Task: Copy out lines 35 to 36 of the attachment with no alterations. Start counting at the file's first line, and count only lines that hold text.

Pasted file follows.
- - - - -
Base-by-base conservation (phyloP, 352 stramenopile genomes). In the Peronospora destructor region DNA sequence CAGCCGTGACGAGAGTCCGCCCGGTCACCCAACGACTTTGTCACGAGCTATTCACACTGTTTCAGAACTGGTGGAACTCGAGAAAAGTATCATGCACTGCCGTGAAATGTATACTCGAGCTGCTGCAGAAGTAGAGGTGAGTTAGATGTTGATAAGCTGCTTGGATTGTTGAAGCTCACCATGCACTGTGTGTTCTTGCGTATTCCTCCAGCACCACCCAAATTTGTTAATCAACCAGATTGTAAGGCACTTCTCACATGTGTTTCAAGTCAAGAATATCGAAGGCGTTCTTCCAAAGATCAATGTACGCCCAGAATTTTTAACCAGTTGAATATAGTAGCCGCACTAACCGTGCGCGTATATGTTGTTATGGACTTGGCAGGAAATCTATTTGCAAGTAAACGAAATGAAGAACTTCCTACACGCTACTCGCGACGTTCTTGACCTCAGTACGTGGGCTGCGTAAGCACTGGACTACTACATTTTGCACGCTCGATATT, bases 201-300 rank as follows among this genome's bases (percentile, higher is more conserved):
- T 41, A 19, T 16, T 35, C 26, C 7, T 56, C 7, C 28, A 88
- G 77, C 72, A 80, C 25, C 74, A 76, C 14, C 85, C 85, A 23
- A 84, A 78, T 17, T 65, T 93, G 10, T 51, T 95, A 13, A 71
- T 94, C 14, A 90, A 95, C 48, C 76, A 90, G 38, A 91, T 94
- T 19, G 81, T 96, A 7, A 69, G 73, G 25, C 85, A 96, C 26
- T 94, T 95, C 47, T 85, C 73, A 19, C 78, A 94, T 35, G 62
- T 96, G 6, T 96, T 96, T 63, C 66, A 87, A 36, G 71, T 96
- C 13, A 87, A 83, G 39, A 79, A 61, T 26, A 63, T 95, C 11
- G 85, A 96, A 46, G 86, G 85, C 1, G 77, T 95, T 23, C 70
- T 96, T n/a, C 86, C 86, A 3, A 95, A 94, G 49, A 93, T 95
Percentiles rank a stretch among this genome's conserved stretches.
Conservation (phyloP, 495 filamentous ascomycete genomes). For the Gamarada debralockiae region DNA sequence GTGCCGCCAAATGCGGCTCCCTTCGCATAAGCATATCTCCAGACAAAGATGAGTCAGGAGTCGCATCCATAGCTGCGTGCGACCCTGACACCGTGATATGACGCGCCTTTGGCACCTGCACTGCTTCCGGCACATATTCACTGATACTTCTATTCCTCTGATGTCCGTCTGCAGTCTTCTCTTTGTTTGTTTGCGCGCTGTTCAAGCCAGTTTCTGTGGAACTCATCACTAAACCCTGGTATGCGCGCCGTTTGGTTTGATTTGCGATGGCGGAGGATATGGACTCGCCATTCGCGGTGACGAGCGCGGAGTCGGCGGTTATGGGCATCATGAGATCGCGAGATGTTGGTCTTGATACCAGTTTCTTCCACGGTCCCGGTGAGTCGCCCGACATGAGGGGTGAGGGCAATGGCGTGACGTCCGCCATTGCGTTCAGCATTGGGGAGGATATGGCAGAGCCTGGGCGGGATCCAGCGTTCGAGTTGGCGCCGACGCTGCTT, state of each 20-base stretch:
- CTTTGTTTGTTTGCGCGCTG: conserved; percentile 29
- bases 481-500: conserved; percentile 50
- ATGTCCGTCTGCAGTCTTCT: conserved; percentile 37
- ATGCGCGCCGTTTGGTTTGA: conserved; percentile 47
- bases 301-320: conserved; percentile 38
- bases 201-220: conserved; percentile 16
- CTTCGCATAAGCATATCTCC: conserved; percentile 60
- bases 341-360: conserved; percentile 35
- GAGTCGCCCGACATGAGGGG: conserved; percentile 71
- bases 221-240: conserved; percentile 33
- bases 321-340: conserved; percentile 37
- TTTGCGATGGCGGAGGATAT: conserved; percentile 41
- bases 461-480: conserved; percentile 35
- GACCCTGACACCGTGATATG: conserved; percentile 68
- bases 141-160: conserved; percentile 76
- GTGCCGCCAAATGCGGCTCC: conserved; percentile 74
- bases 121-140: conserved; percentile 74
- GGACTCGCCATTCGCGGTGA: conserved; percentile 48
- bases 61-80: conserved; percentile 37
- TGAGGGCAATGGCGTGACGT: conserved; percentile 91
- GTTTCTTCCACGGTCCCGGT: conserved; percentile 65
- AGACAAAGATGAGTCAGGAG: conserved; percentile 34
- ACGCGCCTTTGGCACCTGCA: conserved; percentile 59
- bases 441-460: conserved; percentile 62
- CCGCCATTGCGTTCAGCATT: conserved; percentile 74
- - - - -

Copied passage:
- AGACAAAGATGAGTCAGGAG: conserved; percentile 34
- ACGCGCCTTTGGCACCTGCA: conserved; percentile 59